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I just want someone to clarify the following questions as Demis Bellot had announced a couple of weeks ago that ServiceStack would go commercial. Refer link below.

https://plus.google.com/app/basic/stream/z12tfvoackvnx1xzd04cfrirpvybu1nje54

(Please note that when I say ServiceStack or SS I refer to all associated SS libraries such as ServiceStack.Text, etc.)

  1. If I have a solution already developed using ServiceStack today will I have to purchase a license once SS goes commercial even if I don't upgrade the SS binaries to the commercial release version?

  2. Will previous versions of SS (prior to commercial licensing) always be opensource and use the same license as before?

  3. If I fork SS today (prior to commercial licensing) on Github, would it be illegal to maintain that after SS goes commercial?

  4. If the answer to question 2 is yes, then would I still be able to fork a previous version after SS goes commercial without worrying about the commercial license (all the while maintaining and releasing the source to the public)?

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I wasn't aware of the change to the library binaries and got burned fairly badly during a deployment. ServiceStack have branched and frozen v3 so you can still access non-commercial binaries. I've forked the V3 project here (github.com/nustack) and will try get new packages out at some point to change the package names. –  Doobi Dec 16 '13 at 0:04
    
There are 0 members of your nustack project, which I assume means you aren't even a member of it. Now that we have the [3,4) syntax available in packages.config makes it possible to use ServiceStack v3 and never pick up v4. I'm reading the tea leaves here, have you abandoned nustack in favor of just specifying version range in packages.config? –  yzorg Jan 21 at 15:03
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This question appears to be off-topic because it is tour predicting a future –  gnat Jun 2 at 8:06
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@gnat: There is nothing to predict here. It is basically a question about what happens to previous open-source versions of a product when the license of the product gets changed. –  Bart van Ingen Schenau Jun 2 at 12:12
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@BartvanIngenSchenau this doesn't seem to match what I read in the question: "Will previous versions of SS (prior to commercial licensing) always be opensource and use the same license as before?" –  gnat Jun 2 at 12:15

2 Answers 2

up vote 10 down vote accepted

The best way to get a definitive answer is to ask them. But I will give you my interpretation anyhow.

Basically, they cannot revoke the license they granted you on the existing code. And from my reading of the message you linked to, they expect to keep the existing BSD based code available but will not be doing any work on it.

So to take your questions:

  1. No you will not need to purchase a license, just keep using the existing BSD licensed version.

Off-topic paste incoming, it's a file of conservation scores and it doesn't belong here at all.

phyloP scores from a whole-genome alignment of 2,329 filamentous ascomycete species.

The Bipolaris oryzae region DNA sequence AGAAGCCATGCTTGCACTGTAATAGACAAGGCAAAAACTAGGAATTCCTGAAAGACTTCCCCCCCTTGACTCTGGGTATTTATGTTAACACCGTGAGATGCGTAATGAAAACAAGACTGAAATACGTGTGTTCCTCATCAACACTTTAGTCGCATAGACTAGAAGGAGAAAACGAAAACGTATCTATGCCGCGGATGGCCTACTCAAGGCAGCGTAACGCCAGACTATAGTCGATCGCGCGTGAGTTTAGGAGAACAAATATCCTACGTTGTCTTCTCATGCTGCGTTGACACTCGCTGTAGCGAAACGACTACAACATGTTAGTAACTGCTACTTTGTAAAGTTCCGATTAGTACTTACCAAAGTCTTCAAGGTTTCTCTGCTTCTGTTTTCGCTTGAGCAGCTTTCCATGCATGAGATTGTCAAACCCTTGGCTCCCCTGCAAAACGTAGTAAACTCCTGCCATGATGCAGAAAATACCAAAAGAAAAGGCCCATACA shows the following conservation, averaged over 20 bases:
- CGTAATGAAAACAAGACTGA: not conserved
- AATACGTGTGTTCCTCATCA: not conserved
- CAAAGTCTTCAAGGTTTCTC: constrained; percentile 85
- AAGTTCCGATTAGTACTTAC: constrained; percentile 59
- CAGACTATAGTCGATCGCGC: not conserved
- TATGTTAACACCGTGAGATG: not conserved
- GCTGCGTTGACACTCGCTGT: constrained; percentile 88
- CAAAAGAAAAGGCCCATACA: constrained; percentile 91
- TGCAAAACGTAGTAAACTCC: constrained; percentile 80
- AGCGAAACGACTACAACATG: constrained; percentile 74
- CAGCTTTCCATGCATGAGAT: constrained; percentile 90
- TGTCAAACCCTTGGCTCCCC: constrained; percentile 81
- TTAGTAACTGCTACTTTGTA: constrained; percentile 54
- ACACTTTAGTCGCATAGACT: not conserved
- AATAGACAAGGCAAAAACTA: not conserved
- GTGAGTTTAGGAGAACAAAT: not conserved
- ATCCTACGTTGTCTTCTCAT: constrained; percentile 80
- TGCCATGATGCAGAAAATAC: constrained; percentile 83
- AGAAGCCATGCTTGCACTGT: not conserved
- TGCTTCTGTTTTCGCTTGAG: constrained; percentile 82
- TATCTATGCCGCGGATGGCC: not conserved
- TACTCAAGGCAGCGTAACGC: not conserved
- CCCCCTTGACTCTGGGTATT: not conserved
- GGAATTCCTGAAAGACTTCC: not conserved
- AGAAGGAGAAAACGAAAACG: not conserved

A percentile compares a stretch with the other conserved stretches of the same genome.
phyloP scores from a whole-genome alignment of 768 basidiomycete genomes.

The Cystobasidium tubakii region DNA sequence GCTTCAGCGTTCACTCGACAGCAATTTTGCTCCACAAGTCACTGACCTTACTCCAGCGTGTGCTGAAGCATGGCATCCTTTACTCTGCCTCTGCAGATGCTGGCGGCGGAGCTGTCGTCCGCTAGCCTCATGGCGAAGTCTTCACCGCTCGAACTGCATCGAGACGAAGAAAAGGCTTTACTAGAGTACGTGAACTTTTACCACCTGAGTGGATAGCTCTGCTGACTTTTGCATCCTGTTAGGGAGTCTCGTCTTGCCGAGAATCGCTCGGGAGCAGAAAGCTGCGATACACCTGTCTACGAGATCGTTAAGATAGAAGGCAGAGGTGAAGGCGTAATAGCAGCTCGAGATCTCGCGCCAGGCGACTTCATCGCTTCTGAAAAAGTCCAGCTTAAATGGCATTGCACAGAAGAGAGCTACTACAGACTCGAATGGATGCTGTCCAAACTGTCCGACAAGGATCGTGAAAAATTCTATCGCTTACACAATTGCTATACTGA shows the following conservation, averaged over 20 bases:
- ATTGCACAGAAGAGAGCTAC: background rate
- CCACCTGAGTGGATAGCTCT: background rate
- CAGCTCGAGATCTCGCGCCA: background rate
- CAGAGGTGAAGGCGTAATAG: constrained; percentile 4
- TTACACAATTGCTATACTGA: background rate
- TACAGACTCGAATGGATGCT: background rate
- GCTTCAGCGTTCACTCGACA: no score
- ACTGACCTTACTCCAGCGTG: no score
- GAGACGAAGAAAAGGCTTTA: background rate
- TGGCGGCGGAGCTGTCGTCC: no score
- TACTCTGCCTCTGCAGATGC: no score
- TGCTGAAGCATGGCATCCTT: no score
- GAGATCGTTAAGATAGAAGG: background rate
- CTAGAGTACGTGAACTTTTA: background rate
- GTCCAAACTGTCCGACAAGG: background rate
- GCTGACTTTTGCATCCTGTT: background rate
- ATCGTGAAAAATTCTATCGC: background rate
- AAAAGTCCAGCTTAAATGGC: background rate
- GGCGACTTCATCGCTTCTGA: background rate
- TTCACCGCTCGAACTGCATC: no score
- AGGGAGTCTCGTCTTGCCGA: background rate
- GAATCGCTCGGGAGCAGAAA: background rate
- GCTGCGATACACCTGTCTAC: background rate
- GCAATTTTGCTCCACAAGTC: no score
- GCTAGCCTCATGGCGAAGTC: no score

2. Yes. They have granted you a license on the existing releases.

  3. No it would not be illegal.

  4. Yes you may fork the old version. But remember they are under no obligation to keep the old code around so you may discover that suddenly the old version is no longer on their site but that doesn't change the rights they granted you to use the old version.

I will repeat my earlier statement: Ask them. Especially if you are building a commercial solution, it's worth getting their official position on the licensing of the existing code.

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Yes I did ask them and got a reply very similar to yours. I just wish one of them would answer it here as it would benefit a lot of people more than me. They do recommend that support questions should be posted in stack sites and not in their community page. Hence this question. Thanks Craig for all your help. –  Harindaka Sep 18 '13 at 6:21
    
There are existing forks here: nservicekit.com, and here: github.com/nustack –  Jared Thirsk Jun 2 at 8:28
  1. No, you do not have to purchase a license to keep using your existing version of ServiceStack (version 3) once a commercial version 4 is released.

  2. Yes, you can still use existing versions of ServiceStack under the permissive BSD licenses with which they were released.

  3. No, it is not illegal to fork Version 3 of SS (and maintain that fork), because the license under which it was released allows you to do so.

  4. Yes, you may fork previous versions of SS (version 3) even after commercial versions (version 4+) are released. However, as another answer mentions, SS is under no obligation to provide the world with old versions. (It may be in their interest to remove it from the web.) However, rather than creating your own fork, may I suggest considering getting behind one of the community forks:

    a) NServiceKit - "a forever free, open source fork of ServiceStack V3"

    b) NuStack - "Providing a public, non commercial, user maintained version of Service Stack libraries."

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would you mind explaining more on what it does and why do you recommend it as answering the question asked? "Link-only answers" are not quite welcome at Stack Exchange –  gnat Jun 2 at 8:03

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